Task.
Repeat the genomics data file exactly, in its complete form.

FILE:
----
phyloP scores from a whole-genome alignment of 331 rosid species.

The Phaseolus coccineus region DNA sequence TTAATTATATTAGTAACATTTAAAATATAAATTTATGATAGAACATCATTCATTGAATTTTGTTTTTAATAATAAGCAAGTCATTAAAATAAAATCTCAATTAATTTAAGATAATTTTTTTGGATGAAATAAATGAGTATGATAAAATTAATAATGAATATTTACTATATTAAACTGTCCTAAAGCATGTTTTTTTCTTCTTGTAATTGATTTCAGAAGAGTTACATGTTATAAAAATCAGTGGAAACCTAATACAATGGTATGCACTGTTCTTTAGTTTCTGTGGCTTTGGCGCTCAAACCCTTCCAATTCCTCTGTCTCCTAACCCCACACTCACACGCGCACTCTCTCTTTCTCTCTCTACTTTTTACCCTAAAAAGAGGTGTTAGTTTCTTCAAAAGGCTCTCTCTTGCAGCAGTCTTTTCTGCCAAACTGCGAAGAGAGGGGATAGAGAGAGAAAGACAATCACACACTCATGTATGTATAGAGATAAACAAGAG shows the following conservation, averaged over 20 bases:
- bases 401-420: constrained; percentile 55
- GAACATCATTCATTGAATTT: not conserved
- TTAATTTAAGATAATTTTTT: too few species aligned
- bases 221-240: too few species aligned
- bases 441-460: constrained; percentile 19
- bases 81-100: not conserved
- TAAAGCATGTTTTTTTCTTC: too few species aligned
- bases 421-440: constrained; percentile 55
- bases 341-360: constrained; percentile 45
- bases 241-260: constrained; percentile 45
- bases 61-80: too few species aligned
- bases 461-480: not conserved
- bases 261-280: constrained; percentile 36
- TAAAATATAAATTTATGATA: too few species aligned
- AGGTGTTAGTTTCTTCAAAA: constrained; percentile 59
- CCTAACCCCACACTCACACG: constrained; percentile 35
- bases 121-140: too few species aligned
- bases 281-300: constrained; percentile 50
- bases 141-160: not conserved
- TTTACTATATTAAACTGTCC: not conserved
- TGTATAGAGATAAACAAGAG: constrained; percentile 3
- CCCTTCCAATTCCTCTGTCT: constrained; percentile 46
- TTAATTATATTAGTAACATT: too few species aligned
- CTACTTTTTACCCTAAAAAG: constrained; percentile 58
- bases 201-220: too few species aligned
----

phyloP scores from a whole-genome alignment of 331 rosid species.

The Phaseolus coccineus region DNA sequence TTAATTATATTAGTAACATTTAAAATATAAATTTATGATAGAACATCATTCATTGAATTTTGTTTTTAATAATAAGCAAGTCATTAAAATAAAATCTCAATTAATTTAAGATAATTTTTTTGGATGAAATAAATGAGTATGATAAAATTAATAATGAATATTTACTATATTAAACTGTCCTAAAGCATGTTTTTTTCTTCTTGTAATTGATTTCAGAAGAGTTACATGTTATAAAAATCAGTGGAAACCTAATACAATGGTATGCACTGTTCTTTAGTTTCTGTGGCTTTGGCGCTCAAACCCTTCCAATTCCTCTGTCTCCTAACCCCACACTCACACGCGCACTCTCTCTTTCTCTCTCTACTTTTTACCCTAAAAAGAGGTGTTAGTTTCTTCAAAAGGCTCTCTCTTGCAGCAGTCTTTTCTGCCAAACTGCGAAGAGAGGGGATAGAGAGAGAAAGACAATCACACACTCATGTATGTATAGAGATAAACAAGAG shows the following conservation, averaged over 20 bases:
- bases 401-420: constrained; percentile 55
- GAACATCATTCATTGAATTT: not conserved
- TTAATTTAAGATAATTTTTT: too few species aligned
- bases 221-240: too few species aligned
- bases 441-460: constrained; percentile 19
- bases 81-100: not conserved
- TAAAGCATGTTTTTTTCTTC: too few species aligned
- bases 421-440: constrained; percentile 55
- bases 341-360: constrained; percentile 45
- bases 241-260: constrained; percentile 45
- bases 61-80: too few species aligned
- bases 461-480: not conserved
- bases 261-280: constrained; percentile 36
- TAAAATATAAATTTATGATA: too few species aligned
- AGGTGTTAGTTTCTTCAAAA: constrained; percentile 59
- CCTAACCCCACACTCACACG: constrained; percentile 35
- bases 121-140: too few species aligned
- bases 281-300: constrained; percentile 50
- bases 141-160: not conserved
- TTTACTATATTAAACTGTCC: not conserved
- TGTATAGAGATAAACAAGAG: constrained; percentile 3
- CCCTTCCAATTCCTCTGTCT: constrained; percentile 46
- TTAATTATATTAGTAACATT: too few species aligned
- CTACTTTTTACCCTAAAAAG: constrained; percentile 58
- bases 201-220: too few species aligned